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Justice News

Department of Justice
U.S. Attorney’s Office
Eastern District of California

FOR IMMEDIATE RELEASE
Friday, June 12, 2020

Bakersfield Truck Driving School Owner Sentenced for Scheme to Fraudulently Issue Commercial Driver’s Licenses

FRESNO, Calif. — The owner of a Bakersfield truck driving school was sentenced today for his role in a conspiracy to sell California commercial driver’s licenses to unqualified drivers, U.S. Attorney McGregor W. Scott announced.

U.S. District Judge Dale A. Drozd sentenced Paramjit Singh Mangat, 56, of Bakersfield, to 14   months in prison and a $10,000 fine for his conviction on one count of unlawful production of an identification document and aiding and abetting. The court also finalized an order for forfeiture of $100,000 that had been seized as proceeds from the fraud scheme.

According to court documents, Mangat operated driving schools in Bakersfield that ostensibly provided training to those seeking to obtain driver’s licenses, including Akal Truck Driving School and Akal Driving School. When students had difficulty passing DMV examinations, in return for money, Mangat offered to assist them in obtaining fraudulently issued, yet official licenses through Mangat’s contact Javier Jesus Hernandez-Herrera, 56, then a DMV employee.

According to court documents, from approximately June 2012 through Aug. 24, 2016, Mangat conspired with Herrera, then a Licensing Registration Examiner at a DMV office in Bakersfield. In return for monetary payment, Herrera agreed to access the students’ DMV records and alter the records to reflect that the individual had passed DMV written and/or behind-the-wheel examinations, when, in fact, the individual had not passed one or more required DMV tests. Herrera’s alteration of the records resulted in the DMV issuing a California driver’s license and mailing it to that individual.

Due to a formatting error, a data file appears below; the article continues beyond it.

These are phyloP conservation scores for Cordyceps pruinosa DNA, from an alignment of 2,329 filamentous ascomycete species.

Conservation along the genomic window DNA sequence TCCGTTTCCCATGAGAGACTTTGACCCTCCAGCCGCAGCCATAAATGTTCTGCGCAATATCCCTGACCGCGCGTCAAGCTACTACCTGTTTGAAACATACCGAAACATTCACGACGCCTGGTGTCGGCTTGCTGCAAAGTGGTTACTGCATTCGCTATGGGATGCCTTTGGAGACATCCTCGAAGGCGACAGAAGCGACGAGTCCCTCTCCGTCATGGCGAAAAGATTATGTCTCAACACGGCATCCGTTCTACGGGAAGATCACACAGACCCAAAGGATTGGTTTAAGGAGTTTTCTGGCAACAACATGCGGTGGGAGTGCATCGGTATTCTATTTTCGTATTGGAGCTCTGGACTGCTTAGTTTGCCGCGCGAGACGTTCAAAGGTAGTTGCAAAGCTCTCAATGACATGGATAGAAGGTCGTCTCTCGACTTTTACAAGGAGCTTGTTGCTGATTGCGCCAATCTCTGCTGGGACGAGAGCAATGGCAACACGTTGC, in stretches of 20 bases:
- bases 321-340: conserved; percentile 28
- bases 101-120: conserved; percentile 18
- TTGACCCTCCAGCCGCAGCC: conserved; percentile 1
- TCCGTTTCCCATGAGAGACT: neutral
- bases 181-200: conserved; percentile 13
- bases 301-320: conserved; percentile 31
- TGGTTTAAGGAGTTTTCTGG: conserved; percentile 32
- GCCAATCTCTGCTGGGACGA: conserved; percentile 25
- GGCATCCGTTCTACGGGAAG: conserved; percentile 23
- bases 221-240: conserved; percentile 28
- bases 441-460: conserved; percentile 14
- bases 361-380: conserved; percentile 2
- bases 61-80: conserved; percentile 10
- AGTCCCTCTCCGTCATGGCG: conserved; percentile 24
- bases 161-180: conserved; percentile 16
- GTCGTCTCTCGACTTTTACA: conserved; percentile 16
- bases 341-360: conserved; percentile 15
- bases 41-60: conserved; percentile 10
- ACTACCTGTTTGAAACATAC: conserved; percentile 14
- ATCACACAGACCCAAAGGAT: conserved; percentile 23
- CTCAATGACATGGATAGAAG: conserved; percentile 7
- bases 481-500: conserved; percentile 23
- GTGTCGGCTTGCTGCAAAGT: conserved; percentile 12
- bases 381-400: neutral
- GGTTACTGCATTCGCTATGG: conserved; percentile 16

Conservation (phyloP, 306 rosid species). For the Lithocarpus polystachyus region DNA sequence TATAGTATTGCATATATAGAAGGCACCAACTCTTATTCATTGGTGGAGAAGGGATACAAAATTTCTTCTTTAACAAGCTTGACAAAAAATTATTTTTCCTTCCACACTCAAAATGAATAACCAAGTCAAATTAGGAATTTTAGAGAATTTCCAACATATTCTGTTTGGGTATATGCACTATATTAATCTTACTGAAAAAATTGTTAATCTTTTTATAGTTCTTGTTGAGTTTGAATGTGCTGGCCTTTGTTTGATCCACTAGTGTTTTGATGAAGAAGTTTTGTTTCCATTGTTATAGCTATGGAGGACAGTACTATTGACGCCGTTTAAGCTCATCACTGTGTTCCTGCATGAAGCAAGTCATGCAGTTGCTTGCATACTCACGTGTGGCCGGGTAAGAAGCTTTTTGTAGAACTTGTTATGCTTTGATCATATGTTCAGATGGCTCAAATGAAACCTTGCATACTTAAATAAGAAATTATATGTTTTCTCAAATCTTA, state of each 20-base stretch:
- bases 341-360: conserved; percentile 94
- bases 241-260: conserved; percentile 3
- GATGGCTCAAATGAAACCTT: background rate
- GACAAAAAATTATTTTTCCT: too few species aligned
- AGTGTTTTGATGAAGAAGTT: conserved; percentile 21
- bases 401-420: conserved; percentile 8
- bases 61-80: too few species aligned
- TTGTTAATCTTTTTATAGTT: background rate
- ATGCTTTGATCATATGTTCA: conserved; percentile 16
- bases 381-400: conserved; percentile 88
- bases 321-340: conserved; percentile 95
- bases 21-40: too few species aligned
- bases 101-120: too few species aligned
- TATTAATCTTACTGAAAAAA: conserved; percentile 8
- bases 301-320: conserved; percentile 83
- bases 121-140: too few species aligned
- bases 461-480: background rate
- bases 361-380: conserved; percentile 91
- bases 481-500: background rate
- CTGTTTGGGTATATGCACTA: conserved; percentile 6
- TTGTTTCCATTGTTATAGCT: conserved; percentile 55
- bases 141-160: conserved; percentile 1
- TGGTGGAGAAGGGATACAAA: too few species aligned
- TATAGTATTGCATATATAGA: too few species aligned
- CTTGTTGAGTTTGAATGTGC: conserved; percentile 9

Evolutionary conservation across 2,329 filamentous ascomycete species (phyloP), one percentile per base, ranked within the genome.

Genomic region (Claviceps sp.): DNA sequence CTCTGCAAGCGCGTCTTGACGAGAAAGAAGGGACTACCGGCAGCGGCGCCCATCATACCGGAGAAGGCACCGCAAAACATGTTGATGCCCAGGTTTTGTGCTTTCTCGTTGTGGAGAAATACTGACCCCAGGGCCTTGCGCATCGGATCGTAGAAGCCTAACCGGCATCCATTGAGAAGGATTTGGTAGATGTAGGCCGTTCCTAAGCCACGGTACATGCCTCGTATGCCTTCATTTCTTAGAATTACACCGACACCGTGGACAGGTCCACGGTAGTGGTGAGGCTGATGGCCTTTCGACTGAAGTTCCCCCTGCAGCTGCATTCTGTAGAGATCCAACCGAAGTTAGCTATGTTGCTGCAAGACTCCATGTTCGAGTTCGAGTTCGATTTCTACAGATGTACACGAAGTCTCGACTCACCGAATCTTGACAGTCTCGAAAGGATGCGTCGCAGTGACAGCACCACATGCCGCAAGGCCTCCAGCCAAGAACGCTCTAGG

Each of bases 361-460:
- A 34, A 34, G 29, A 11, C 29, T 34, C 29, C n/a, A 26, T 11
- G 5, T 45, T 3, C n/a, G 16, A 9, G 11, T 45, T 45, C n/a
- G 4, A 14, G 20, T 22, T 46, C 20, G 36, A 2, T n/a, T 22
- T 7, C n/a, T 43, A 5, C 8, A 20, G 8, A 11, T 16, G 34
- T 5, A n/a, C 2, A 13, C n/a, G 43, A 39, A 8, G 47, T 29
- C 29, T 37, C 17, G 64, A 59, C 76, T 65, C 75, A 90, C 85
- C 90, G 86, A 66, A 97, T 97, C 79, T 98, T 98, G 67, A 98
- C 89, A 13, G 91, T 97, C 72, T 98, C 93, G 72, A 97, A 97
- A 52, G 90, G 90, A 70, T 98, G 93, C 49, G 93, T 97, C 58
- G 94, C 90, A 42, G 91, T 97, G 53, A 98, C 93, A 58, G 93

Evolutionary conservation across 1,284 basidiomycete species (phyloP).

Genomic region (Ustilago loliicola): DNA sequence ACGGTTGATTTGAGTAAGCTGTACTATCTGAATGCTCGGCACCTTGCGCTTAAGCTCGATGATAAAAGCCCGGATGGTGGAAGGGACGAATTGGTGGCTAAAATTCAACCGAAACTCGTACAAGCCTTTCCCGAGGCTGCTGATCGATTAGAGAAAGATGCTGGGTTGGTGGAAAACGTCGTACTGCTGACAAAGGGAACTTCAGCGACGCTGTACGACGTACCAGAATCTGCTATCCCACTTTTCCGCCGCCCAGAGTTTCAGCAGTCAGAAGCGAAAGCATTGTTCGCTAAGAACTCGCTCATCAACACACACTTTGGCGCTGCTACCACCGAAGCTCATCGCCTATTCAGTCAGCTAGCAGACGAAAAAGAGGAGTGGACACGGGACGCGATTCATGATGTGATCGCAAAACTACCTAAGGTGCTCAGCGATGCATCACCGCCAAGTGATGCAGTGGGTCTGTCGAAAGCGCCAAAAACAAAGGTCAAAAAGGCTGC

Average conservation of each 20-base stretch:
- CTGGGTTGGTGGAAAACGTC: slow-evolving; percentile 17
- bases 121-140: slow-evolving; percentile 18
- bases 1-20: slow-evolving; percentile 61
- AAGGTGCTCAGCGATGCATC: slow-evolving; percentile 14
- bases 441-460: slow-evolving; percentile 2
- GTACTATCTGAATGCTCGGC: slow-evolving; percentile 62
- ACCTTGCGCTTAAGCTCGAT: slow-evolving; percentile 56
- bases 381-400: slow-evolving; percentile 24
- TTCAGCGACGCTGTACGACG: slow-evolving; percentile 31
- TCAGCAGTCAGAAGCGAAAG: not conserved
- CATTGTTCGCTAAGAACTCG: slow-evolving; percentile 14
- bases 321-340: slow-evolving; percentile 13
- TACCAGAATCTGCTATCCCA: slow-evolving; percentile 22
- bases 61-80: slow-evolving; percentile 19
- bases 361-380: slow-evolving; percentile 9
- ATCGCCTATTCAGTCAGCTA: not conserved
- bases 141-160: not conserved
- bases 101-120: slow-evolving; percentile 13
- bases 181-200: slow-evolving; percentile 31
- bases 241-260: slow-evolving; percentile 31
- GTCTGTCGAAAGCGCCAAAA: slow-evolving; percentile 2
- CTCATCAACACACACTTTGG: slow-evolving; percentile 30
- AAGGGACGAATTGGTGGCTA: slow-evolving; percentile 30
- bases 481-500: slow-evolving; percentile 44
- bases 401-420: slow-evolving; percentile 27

Herrera pleaded guilty on Nov. 12, 2019, and is scheduled to be sentenced on Aug. 14, 2020. Herrera faces a maximum statutory penalty of 15 years in prison and a $250,000 fine. The actual sentence, however, will be determined at the discretion of the court after consideration of any applicable statutory factors and the Federal Sentencing Guidelines, which take into account a number of variables.

This case was the product of an investigation by Homeland Security Investigations and the California DMV, Investigations Division Office of Internal Affairs. Assistant U.S. Attorneys Henry Z. Carbajal III and David L. Gappa are prosecuting the case.

Topic(s): 
Public Corruption
Press Release Number: 
1:18-cr-056
Updated June 12, 2020